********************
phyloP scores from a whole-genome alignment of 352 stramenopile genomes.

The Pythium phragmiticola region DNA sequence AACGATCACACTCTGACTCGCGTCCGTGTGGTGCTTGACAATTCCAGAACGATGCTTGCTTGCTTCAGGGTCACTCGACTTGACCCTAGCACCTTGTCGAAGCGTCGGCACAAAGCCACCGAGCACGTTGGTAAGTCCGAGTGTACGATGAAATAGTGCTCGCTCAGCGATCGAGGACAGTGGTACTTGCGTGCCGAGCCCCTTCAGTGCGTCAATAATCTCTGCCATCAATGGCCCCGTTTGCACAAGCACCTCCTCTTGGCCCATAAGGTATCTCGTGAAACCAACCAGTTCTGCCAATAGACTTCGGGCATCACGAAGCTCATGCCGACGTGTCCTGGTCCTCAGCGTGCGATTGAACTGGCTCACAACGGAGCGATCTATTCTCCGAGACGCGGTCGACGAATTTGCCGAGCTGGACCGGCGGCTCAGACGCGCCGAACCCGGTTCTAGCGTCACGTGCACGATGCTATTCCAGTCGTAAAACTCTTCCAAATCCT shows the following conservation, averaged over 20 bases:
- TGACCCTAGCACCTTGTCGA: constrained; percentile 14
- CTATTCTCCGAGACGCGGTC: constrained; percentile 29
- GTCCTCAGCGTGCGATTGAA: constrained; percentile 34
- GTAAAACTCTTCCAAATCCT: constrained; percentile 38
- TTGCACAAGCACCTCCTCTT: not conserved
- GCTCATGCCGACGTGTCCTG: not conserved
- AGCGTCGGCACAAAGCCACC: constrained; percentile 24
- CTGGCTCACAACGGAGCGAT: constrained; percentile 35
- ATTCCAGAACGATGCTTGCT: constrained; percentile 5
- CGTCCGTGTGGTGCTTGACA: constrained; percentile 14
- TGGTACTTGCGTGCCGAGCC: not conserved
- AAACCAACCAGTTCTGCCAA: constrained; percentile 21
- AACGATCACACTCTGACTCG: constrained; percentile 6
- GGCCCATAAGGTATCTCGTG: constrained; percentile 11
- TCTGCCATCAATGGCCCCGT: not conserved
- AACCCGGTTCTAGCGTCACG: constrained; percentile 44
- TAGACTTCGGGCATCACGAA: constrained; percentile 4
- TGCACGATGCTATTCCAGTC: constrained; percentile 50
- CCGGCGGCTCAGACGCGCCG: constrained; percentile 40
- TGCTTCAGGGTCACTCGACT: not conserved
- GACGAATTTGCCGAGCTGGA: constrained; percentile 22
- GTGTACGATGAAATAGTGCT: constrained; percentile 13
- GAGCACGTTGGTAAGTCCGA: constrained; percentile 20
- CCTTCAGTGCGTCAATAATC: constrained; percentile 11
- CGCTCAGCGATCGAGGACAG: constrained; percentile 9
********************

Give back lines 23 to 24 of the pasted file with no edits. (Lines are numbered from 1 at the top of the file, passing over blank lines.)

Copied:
- GACGAATTTGCCGAGCTGGA: constrained; percentile 22
- GTGTACGATGAAATAGTGCT: constrained; percentile 13